The February release of the Credit, Money and Banking Statistics does not show too many new or surprising patterns (are we normalising the abnormal). The previous post looked at central bank borrowings which increased again in February. Here we will give a quick look at the bonds issued by the covered banks.
The amount of bonds issued by the 20 domestic banks and the subset of the six covered banks are virtually identical as the non-covered domestic banks issue virtually no bonds in Ireland. We can see that the amount of bonds outstanding fell dramatically once the original guarantee expired in August but has risen substantially in the past two months.
Who holds these bonds?
The trend of increasing Irish ownership of the covered bonds continues and it is only holdings by Irish residents that increased in February. What other institution resident in Ireland would be foolish enough to take on additional bank bonds? None.
It is the banks themselves that are holding these “bonds”.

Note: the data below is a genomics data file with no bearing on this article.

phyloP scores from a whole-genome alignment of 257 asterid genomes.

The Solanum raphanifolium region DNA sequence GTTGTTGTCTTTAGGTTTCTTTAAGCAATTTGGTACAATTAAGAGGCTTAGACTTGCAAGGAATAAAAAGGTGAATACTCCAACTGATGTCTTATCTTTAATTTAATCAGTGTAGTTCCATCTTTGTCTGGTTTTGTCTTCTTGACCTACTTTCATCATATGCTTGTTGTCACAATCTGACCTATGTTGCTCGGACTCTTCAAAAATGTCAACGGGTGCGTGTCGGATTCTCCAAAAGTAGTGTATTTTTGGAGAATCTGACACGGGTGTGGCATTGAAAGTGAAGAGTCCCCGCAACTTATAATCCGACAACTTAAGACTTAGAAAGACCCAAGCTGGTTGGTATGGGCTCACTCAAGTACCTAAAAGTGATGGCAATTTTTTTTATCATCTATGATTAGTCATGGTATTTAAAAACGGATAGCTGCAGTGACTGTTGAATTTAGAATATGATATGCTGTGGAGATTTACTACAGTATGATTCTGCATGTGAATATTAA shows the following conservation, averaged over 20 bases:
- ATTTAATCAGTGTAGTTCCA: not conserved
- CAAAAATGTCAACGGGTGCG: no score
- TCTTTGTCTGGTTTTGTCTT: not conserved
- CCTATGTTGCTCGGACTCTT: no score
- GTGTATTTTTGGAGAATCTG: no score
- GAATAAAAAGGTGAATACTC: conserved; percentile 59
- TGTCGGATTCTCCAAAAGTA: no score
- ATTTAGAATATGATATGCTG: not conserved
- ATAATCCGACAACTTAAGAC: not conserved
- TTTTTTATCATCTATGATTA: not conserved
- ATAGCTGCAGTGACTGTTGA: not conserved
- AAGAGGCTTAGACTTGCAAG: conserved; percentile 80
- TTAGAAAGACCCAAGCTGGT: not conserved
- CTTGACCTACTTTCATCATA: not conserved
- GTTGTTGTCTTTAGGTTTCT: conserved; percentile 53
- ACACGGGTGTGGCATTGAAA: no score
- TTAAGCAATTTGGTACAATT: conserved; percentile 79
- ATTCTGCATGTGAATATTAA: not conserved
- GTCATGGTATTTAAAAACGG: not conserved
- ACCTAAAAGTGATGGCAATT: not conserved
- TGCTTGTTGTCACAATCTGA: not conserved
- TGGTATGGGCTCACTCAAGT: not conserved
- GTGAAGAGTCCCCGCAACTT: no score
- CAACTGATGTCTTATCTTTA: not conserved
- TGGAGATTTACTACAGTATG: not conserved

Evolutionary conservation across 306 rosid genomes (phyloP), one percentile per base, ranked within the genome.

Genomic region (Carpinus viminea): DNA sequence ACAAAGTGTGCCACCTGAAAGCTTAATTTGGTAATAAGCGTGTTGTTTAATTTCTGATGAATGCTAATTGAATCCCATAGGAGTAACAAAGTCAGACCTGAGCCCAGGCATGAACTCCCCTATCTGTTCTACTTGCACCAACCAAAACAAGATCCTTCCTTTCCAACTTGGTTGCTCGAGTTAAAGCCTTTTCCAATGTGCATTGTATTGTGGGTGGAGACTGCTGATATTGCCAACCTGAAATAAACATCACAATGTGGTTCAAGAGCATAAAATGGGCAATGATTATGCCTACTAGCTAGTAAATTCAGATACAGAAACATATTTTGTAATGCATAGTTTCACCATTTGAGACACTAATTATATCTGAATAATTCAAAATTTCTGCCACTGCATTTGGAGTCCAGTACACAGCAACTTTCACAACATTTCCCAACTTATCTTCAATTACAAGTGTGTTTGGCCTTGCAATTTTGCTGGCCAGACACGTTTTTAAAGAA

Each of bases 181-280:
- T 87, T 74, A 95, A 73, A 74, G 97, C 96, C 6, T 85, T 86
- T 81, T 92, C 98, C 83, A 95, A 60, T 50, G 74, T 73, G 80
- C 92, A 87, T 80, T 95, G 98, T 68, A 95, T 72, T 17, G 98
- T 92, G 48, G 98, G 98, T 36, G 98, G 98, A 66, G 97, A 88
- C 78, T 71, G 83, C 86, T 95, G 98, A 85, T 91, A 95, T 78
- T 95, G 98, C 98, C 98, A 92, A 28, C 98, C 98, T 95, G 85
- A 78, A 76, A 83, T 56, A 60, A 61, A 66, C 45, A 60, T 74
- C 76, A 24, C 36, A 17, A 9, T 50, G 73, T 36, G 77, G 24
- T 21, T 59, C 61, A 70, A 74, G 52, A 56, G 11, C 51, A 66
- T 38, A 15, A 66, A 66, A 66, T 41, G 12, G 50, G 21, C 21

The balance sheet of the covered six now includes €85 billion of bonds issued by Irish residents. There is €10.3 billion of government bonds, €39.3 billion of private sector bonds (75% of which are from NAMA) and €35.5 billion of bank bonds.
We know that the banks issued €17 billion of bonds to themselves in January. It is likely that the February increase of €3.7 billion was also down to these activities. That still leaves about €15 billion of bonds from Irish banks on the covered six balance sheets.
The covered six are the only significant issuers of bonds among all Irish banks. We have seen some instances of cross-holdings of the bonds by PTSB and Anglo but full picture of these cross-holdings has not emerged.
Finally it was presumed that these self-issued bonds would reduce the reliance of the banks on the ELA from the Irish Central Bank. As we have just seen that did not happen as ELA funding rose €20 billion and ECB funding fell €6 billion. Just what are these self-issued bonds being used for?Tweet